Why women-led businesses will play a crucial role in South Africa’s economic recovery Gugu Mjadu, Executive General Manager for Business Partners Limited, sees a link between encouraging female entrepreneurship and economic growth. The outbreak of Covid-19 disproportionately affected women, leading to what is now being referred to by some as a “shecession”. This finding, supported by the South African Women Entrepreneurs Job Creators Survey (conducted by the network Lionesses of Africa), has put the spotlight on women-led businesses and their set of unique challenges. Despite what appear to be grim prospects, women entrepreneurs have an optimistic outlook on the future and expect to increase their revenue, create more jobs and recover from the effects of many tumultuous months. Gugu Mjadu, Executive General Manager for Business Partners Limited, believes that both the public and private sector still have much work to do to encourage female entrepreneurship in the country. “Doing so will go a long way towards alleviating the country’s current unemployment crisis.” The Job Creators Survey found that 76% of female respondents expected to increase their revenues, with the vast majority expecting to recover from the effects of the pandemic within two years. As South Africa shows improvement in terms of the growth in women’s entrepreneurial activity, according to the latest Mastercard Index of Women Entrepreneurs (MIWE) findings, progress, albeit slow, is being made towards promoting change and gender equality in this male-dominated arena. “Empowering women to succeed in business is an objective that we take very seriously and encourage other institutions to do the same. Over the last five years, between 33% and 42% of business finance approved annually by Business Partners Limited has gone to female-owned businesses. We set targets for our investment teams which they are measured against on an annual basis and strive to improve on each year. Not only have we found that women make effective leaders and consistent employers, but financial trends have shown that women entrepreneurs are reliable as a group when it comes to maintaining good credit with lenders,” explains Mjadu. 26 | www.opportunityonline.co.za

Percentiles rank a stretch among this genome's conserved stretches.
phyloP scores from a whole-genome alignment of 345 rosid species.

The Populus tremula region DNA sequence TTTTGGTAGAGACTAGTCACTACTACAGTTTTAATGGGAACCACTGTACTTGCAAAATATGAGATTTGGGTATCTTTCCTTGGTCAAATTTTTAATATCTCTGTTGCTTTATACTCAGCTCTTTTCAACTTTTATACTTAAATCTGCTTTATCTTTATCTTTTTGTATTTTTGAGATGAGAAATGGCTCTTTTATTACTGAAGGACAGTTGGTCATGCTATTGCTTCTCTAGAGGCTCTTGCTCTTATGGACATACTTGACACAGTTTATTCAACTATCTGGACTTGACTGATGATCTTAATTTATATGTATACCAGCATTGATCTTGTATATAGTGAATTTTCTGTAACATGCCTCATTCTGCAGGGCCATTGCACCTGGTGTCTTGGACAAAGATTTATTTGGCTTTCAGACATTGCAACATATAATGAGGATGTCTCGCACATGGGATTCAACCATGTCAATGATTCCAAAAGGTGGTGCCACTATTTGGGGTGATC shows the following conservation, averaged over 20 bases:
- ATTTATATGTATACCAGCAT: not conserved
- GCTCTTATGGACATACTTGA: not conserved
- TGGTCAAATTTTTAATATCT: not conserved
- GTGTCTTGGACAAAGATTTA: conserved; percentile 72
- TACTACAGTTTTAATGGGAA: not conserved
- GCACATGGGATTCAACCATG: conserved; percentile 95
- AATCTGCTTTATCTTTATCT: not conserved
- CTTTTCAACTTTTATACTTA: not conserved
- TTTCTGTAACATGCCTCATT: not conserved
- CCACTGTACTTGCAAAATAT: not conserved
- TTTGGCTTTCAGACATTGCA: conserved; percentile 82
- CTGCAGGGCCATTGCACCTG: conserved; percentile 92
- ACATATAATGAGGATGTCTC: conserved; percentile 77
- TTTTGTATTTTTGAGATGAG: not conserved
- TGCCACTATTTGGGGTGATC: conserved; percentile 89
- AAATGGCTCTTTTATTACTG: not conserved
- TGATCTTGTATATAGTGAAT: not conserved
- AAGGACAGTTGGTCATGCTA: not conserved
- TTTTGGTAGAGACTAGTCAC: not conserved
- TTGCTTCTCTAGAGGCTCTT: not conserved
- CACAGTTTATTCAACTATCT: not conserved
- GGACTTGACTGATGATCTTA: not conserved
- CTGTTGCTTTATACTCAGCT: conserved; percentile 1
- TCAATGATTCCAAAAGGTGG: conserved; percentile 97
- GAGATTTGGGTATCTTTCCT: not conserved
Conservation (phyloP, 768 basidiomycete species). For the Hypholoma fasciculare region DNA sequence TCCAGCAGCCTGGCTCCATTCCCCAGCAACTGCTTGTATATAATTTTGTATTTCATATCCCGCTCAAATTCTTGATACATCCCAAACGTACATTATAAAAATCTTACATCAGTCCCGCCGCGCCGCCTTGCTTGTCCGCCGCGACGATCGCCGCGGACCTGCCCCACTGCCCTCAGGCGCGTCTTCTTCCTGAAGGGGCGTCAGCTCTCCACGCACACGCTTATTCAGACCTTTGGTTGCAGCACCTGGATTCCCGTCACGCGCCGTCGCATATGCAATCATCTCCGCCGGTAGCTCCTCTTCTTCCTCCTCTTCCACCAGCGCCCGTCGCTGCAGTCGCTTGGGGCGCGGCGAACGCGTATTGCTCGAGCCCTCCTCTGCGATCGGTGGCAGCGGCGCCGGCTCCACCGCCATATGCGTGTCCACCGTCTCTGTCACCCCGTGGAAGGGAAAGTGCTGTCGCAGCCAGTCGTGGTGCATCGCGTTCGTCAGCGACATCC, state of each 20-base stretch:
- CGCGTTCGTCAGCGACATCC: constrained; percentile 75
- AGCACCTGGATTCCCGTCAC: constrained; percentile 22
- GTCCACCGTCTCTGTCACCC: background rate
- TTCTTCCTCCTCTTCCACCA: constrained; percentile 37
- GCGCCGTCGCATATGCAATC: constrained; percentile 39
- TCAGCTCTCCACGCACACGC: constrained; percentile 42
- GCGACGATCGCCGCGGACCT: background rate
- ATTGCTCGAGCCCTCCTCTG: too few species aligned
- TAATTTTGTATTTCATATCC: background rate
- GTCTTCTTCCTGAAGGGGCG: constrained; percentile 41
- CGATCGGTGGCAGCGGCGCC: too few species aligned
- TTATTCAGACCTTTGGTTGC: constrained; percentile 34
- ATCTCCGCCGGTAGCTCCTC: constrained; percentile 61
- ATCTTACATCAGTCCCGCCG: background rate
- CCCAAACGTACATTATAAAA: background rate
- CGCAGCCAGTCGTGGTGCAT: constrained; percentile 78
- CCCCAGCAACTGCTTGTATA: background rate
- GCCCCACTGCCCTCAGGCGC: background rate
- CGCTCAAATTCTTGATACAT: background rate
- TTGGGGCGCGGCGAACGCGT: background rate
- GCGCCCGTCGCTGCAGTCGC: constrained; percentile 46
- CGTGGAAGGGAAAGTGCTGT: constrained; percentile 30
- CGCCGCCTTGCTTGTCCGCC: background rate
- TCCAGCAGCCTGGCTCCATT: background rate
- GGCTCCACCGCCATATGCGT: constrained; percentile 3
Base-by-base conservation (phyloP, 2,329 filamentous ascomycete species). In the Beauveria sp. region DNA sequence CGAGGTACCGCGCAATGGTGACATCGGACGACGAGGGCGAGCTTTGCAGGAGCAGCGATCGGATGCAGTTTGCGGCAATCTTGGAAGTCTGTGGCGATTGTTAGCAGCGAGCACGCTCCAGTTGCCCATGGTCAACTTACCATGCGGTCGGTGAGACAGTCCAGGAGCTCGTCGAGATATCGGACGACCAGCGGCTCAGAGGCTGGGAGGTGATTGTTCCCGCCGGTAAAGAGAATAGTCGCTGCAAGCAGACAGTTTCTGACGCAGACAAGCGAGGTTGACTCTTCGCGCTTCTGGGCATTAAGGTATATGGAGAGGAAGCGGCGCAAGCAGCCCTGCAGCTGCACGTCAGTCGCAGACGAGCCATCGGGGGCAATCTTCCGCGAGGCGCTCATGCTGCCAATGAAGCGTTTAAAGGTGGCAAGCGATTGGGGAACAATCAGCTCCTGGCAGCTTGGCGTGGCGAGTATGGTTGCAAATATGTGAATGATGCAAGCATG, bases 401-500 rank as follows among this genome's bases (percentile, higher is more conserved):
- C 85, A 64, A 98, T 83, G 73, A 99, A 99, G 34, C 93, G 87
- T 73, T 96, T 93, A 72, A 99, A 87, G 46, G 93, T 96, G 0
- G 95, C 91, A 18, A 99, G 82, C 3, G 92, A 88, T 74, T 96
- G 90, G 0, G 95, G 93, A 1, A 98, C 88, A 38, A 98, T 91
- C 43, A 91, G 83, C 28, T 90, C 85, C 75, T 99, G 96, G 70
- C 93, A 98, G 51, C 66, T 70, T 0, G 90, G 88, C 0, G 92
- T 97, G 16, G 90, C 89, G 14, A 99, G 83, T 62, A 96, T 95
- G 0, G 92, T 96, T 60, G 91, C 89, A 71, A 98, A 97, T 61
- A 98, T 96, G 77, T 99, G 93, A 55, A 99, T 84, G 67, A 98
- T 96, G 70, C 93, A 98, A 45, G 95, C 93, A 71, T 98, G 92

WOMEN IN BUSINESS According to the MIWE report, South Africa has also seen an increase in support for small and medium-sized enterprises (SMEs), which includes the availability of finance, training and development programmes aimed at and designed for women. In addition, research shows that Sub-Saharan Africa has the world’s highest rate of women entrepreneurs. “This is an encouraging and welcomed trend that will put women at the forefront of a working solution towards better employment prospects for South Africa,” comments Mjadu. The effects of the Covid-19 pandemic on women were exacerbated by the fact that women-led businesses were found to generate less business than their men-led counterparts. Furthermore, it can be said that while many Sub-Saharan African women have the desire to be self-employed and build their own businesses, their entrepreneurial efforts may be rooted in basic necessity. Characteristically, women are the primary caregivers of children and the elderly, as well as maintainers of the household. The Credit: Christina Morilo on Pexels work-from-home scenario further exacerbated the pressure on many women. Therefore, starting and growing a business that is flexible and allows women to earn an income to support their families, while attending to their responsibilities, is an ideal solution. “The urgency with which South Africa as a collective must support women-led ventures is rooted in a deep-seated need to challenge existing gender roles, empower women and advocate for gender equality. It just makes economic sense to support female business owners as women account for 51.2% of South Africa’s population; the cost of ignoring this untapped potential is too dire to contemplate for our country and its struggling economy.” Mjadu explains, “There is a bigger picture that we’re trying to promote, beyond the support of female entrepreneurship as a _________________ Women business owners are prospective employers for themselves, their family and their communities ________________ solution to the unemployment crisis in South Africa. We advocate for this position because once we see the growth of womenowned business, we will see a societal shift towards respecting women in leadership positions and understanding that their unique experiences and resources are invaluable to the business world. Research shows us that children model their mothers, so this will also influence more young people (both boys and girls) to consider entrepreneurship, thus increasing the potential for future entrepreneurial activity in South Africa. Gender equality is as much of a social imperative as it is a business one, and we encourage South African institutions, particularly business financiers, to consider this viewpoint.” The spotlight regularly falls on women in the month of August and female entrepreneurship occupies a considerable amount of space in public discourse and for good reason. “Women business owners are prospective employers for themselves, their family and their communities. We’ve seen a number of reports substantiating the claim that women intend to hire to meet increased demand and to bring essential skills into their business. The years of the pandemic and associated lockdowns were challenging for women in business. However, we believe that South Africa will prove to be a burgeoning birthplace of potential for aspiring female entrepreneurs and the leaders of our future, but only if we provide them with the necessary support and opportunities,” says Mjadu. Gugu Mjadu, Business Partners ABOUT BUSINESS PARTNERS LTD Business Partners Limited (Business Partners Ltd) is a specialist risk finance company for formal small and medium owner-managed businesses in South Africa and selected African countries. The company actively supports entrepreneurial growth by providing financing from R500 000 to R50-million, specialist sectoral knowledge, business premises and added-value services for viable small and medium businesses. Since establishment in 1981, Business Partners Ltd has provided business finance worth over R21.5-billion in over 72 000 transactions facilitating over 671 000 jobs. Business Partners Ltd was named the 2019 Gold winner in the SME Bank of the Year – Africa category at the Global SME Finance Awards. Visit www.businesspartners.co.za for more information.